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(WASHINGTON) — For the first time in U.S. history, the speaker of the House was toppled with a motion to vacate that laid bare the divisions in the Republican Party.

Now, the question becomes who will replace Kevin McCarthy in the top post.

The horse race began not long after Rep. Patrick McHenry, the speaker pro tempore, angrily slammed down the gavel to close out the unprecedented session. Republicans are said to be planning a candidate forum for next Tuesday and a speaker election as early as Wednesday.

Here is what to know about the lawmakers being considered for speaker.

Who is officially running?

Jim Jordan

The Ohio Republican and conservative firebrand was the first member to publicly throw their hat into the ring.

A staunch ally of former president Donald Trump, Jordan vigorously defended Trump during both of his impeachments and in the wake of his four criminal indictments. He has used his post as chairman of the House Judiciary Committee to investigate the prosecutors who’ve brought charges against Trump.

Jordan has led the charge in the House against what Republicans view as the “weaponization” of the federal government and investigations into Hunter Biden, the president’s son. He’s also been tapped to co-lead the impeachment inquiry into President Joe Biden launched by McCarthy last month.

In his letter to colleagues announcing his bid on Wednesday, Jordan touted his work on immigration and oversight as he made his case for speaker.

“We are at a critical crossroad in our nation’s history,” Jordan said. “Now is the time for our Republican conference to come together to keep our promises to Americans.”

Steve Scalise

The Louisiana Republican, currently the No. 2 House Republican, has been considered a favorite to ascend to leader behind McCarthy. Rep. Matt Gaetz, the hard-liner who moved to oust McCarthy, has repeatedly said he thinks “very highly” of Scalise.

Before becoming majority leader, Scalise served as both majority and minority whip as well as chair of the Republican Study Committee — the largest conservative caucus in the chamber.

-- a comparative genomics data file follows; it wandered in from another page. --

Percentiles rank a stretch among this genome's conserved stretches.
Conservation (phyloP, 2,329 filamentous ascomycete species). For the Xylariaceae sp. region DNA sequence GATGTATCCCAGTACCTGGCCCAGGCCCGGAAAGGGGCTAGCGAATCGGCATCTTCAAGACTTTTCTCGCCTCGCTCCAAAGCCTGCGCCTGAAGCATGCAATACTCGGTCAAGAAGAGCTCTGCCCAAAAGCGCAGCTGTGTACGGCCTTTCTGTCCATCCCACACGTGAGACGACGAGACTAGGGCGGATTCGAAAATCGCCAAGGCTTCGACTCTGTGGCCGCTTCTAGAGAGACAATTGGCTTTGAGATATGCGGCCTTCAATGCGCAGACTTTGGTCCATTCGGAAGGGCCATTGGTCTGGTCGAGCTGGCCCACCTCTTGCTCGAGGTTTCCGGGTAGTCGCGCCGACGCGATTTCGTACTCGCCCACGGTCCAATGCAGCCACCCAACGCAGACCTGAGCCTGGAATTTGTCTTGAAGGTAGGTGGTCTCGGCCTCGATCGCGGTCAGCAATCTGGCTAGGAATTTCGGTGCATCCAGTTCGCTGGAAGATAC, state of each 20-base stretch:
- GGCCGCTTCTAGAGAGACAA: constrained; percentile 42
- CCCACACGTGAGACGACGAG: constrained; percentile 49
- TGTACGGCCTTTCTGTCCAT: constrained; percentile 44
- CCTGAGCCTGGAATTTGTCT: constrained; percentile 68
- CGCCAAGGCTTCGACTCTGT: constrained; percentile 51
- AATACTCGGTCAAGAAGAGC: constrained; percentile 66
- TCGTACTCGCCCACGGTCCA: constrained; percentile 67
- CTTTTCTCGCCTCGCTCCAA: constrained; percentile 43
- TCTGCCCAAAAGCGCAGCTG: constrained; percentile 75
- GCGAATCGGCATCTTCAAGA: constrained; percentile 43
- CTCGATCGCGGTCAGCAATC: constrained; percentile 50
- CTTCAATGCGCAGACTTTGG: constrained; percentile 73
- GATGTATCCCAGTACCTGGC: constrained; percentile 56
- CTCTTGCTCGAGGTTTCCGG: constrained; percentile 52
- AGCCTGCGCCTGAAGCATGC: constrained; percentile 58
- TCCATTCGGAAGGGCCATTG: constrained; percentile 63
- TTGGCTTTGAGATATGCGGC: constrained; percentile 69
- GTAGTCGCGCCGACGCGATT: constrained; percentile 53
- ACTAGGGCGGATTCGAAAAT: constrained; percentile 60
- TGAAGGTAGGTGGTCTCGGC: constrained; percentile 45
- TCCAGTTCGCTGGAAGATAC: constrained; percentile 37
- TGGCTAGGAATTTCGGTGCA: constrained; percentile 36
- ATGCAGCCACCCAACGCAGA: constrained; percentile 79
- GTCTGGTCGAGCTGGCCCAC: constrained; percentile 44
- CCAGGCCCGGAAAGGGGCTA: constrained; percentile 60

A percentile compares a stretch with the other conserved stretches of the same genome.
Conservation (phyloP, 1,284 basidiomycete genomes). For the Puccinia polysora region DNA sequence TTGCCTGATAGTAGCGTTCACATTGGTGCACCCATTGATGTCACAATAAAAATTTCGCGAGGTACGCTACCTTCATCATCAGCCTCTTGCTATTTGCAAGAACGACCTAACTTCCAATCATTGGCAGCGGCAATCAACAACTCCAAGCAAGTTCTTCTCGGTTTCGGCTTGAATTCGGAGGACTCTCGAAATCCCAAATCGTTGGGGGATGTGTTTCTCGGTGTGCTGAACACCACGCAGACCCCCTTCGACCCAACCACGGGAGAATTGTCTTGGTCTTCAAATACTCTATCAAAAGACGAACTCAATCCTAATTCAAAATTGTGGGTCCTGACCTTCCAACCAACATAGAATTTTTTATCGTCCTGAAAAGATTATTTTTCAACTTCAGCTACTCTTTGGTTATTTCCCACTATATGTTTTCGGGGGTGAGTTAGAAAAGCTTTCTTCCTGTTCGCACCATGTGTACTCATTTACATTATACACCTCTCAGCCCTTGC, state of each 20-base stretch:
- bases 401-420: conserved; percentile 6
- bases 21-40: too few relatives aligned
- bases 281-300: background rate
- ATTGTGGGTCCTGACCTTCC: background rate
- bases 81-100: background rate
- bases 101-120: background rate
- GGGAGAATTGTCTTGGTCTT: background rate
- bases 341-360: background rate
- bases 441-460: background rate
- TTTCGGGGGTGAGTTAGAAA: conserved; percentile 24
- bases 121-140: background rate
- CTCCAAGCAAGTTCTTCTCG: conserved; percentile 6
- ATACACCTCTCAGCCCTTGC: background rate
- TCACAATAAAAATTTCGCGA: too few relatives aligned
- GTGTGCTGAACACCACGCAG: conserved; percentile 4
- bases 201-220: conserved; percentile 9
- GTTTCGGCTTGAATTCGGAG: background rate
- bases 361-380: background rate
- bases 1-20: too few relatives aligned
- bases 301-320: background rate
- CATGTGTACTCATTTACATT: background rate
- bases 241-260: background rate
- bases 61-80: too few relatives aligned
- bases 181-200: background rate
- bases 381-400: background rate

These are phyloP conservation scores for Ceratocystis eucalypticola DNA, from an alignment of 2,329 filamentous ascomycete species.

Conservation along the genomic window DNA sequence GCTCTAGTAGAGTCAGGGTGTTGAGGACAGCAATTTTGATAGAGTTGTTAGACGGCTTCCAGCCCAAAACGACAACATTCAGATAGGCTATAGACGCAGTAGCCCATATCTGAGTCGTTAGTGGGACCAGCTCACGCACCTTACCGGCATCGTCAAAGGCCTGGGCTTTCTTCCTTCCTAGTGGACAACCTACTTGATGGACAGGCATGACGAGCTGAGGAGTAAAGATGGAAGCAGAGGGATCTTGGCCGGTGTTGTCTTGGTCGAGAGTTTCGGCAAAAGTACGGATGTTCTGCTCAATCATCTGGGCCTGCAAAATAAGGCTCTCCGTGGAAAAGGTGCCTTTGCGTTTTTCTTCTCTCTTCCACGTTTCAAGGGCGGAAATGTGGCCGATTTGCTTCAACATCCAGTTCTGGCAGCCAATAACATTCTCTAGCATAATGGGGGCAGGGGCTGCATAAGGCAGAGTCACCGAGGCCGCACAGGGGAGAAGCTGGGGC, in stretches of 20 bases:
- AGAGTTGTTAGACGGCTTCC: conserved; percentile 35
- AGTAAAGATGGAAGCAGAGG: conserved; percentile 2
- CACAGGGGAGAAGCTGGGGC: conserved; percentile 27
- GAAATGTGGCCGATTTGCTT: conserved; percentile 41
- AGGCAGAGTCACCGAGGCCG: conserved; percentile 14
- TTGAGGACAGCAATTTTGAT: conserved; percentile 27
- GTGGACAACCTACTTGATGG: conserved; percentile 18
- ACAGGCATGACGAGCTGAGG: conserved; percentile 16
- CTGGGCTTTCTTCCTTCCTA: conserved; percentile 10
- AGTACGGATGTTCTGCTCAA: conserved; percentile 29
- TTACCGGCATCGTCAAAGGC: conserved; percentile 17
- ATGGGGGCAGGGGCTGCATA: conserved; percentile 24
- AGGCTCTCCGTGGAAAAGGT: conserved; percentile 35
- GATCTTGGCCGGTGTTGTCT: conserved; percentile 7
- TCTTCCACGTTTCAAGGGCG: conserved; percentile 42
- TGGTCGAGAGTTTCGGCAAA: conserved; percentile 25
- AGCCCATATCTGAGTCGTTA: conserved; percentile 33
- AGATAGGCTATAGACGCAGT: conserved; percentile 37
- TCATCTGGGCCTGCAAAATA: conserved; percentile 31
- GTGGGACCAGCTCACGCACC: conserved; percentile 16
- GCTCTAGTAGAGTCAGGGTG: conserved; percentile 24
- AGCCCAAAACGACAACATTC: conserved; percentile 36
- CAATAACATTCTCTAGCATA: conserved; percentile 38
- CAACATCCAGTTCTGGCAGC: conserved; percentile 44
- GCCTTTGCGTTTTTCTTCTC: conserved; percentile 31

In 2017, he rose to national prominence after he was shot at a congressional baseball practice. When announcing he was running for speaker, Scalise called the GOP conference a “family” and said its members helped him recover from his life-threatening injuries.

“During that time, I was often asked why after nearly losing my life because of this job I would want to go back,” Scalise said. “But it was never a question for me: I love this country, and I believe we were sent here to come together and solve the immense challenges we face.”

Notably, he did not mention his ongoing treatment for blood cancer in his letter to colleagues. Scalise announced the diagnosis earlier this year, and recently said the cancer had “dropped dramatically.”

Several members were lining up to support Scalise, including current House Majority Whip Tom Emmer — someone who was once rumored to be a possible McCarthy replacement.

Another name being floated

Kevin Hern

Serving Oklahoma since 2018, Hern is the chairman of the Republican Study Committee. He previously served on the House Ways and Means Committee.

Back in January, during McCarthy’s tumultuous ascension to speakership, Hern was nominated by a fellow colleague — Rep. Lauren Boebert of Colorado, who then called Hern a “unifier.”

“We’re doing the same thing over and over and expecting different results where leadership just keeps ascending through the ranks. People have asked me about looking at an alternate choice,” Hern said on Wednesday. “And so I’m going around talking about this issue with other groups of people and see if their votes are there.”

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